Islamic Perspectives

On Women’s Rights in Islam - ii

Face veil, in all probability, came from non-Arab feudal culture of Persia and Sassanid empires. Recently in a conference in Viena of 100 imams and religious advisors from 40 countries concluded that Islam does not make it a requirement for women to wear face veils. After all, they concluded, face veil is nowhere mentioned in the Qur’an, nor is there a Qur’anic injunction to cover the face.

Even in hadith there is no unanimity about face veil having been clearly mandated. Some scholars say it is some maintain there is no such mandate. Some say only hair should be covered. But all agree that women cannot cover their faces while offering five times prayers or performing hajj. Thus both while offering prayers and performing hajj women cannot cover their faces. And hajj is performed along with thousands of men.

Mohammad Marmaduke Pickthall, a British convert to Islam and a translator of Qur’an in English, observes in his lecture delivered in 1925, “The Relation of the Sexes”, that the veiling of face by women was “not originally an Islamic custom. It was prevalent in many cities of the East before the coming of Islam, but not in cities of Arabia. “Muslim leaders adopted the face veil for their women, he said, “when they entered the cities of Syria, Mesopotamia, Persia and Egypt. It was once a concession to the prevailing custom and was a safeguard for their women from misunderstanding by peoples accustomed to associate unveiled faces with loose character…it has nothing to do with the religion of Islam, and for practical reasons, it has never been adopted by great majority of Muslim women.”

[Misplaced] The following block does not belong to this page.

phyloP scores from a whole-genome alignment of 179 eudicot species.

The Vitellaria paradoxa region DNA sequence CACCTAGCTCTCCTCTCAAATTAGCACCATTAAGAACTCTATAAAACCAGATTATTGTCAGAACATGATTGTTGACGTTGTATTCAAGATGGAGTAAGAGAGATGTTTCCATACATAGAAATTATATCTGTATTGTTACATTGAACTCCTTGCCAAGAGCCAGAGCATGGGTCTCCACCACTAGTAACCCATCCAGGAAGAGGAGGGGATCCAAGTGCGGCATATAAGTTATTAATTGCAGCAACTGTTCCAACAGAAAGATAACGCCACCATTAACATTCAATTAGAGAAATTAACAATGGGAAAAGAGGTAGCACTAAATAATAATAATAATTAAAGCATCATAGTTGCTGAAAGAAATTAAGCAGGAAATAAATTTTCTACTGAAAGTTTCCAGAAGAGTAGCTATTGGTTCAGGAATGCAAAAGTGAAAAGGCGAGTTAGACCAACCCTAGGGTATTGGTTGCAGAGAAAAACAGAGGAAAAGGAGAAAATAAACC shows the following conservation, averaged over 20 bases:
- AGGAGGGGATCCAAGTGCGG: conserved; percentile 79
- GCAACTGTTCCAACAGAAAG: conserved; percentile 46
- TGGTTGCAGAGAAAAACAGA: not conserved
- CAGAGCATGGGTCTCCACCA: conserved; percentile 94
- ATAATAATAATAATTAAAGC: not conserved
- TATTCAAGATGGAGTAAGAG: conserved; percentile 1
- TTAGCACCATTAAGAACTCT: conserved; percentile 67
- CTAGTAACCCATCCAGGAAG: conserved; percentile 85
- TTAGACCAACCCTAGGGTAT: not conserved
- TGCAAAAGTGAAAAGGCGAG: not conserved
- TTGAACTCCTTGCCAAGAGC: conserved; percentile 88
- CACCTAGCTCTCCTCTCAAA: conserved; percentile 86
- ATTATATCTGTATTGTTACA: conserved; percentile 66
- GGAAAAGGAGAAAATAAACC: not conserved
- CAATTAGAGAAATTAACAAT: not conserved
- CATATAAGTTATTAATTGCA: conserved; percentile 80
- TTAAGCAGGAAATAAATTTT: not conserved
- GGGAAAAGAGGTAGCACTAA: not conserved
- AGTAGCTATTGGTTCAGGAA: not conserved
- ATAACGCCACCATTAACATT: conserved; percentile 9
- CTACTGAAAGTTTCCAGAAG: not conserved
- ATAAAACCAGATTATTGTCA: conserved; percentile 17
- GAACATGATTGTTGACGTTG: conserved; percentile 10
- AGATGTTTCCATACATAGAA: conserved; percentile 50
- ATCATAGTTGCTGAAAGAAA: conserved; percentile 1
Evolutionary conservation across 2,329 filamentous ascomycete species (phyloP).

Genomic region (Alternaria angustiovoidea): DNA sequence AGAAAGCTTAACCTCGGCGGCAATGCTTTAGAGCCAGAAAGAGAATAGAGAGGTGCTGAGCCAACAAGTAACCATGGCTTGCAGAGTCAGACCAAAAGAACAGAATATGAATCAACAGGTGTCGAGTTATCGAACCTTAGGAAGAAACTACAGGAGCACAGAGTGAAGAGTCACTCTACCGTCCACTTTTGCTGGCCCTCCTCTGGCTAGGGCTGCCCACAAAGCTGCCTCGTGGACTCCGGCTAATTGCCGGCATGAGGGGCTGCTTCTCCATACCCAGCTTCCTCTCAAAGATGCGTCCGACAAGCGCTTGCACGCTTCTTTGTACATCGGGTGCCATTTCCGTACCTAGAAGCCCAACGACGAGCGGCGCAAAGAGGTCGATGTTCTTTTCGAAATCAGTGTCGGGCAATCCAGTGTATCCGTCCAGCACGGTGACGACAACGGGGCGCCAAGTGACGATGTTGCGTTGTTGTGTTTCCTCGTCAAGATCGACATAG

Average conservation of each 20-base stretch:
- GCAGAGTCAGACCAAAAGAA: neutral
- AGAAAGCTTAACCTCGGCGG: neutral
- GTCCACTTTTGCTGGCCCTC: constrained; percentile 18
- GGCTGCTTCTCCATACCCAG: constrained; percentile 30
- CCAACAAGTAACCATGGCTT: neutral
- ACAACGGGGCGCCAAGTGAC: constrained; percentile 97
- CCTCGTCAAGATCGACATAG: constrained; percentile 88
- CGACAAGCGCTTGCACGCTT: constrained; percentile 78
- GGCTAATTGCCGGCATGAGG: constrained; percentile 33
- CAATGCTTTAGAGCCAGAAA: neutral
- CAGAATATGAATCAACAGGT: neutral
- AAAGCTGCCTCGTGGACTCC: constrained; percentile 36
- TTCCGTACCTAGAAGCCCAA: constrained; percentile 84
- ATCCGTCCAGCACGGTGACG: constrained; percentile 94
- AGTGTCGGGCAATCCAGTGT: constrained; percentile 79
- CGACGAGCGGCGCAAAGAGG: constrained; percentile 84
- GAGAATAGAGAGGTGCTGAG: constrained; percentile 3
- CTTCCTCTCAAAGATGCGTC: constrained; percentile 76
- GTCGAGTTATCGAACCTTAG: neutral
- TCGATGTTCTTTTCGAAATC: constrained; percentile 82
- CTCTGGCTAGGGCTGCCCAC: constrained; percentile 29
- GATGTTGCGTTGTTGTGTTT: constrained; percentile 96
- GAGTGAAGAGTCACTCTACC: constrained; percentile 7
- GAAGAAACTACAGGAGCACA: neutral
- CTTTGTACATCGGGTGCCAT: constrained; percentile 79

However, slowly, as feudal culture became the norm, face veil struck its roots and slowly Islamic theological resources were used to make it appear Qur’anic and a part of the sunnah. There is one interesting example. Mu’awiyah was appointed governor of Syria during second Caliph Hazrat Umar’s time. Hazrat Umar was very strict in following simple way of life. When he was told that Muawiyah sits on a throne and others stand on both sides of throne with folded hands, Umar was furious and sent a letter to Muawiyah asking his explanation.

Muawiyah wrote to him if I do not do here no one will follow my orders as Syria has been governed by Roman emperors for centuries and they are used to this way of governance. Umar did not object thereafter. And then of course Caliphate was itself transformed into mulukiyyat i. e. kingdom and kingdom was also accepted as Islamic. Thus it will be seen that foreign influences work on legal system and before we understand these become our way of life and we accept them as legitimate.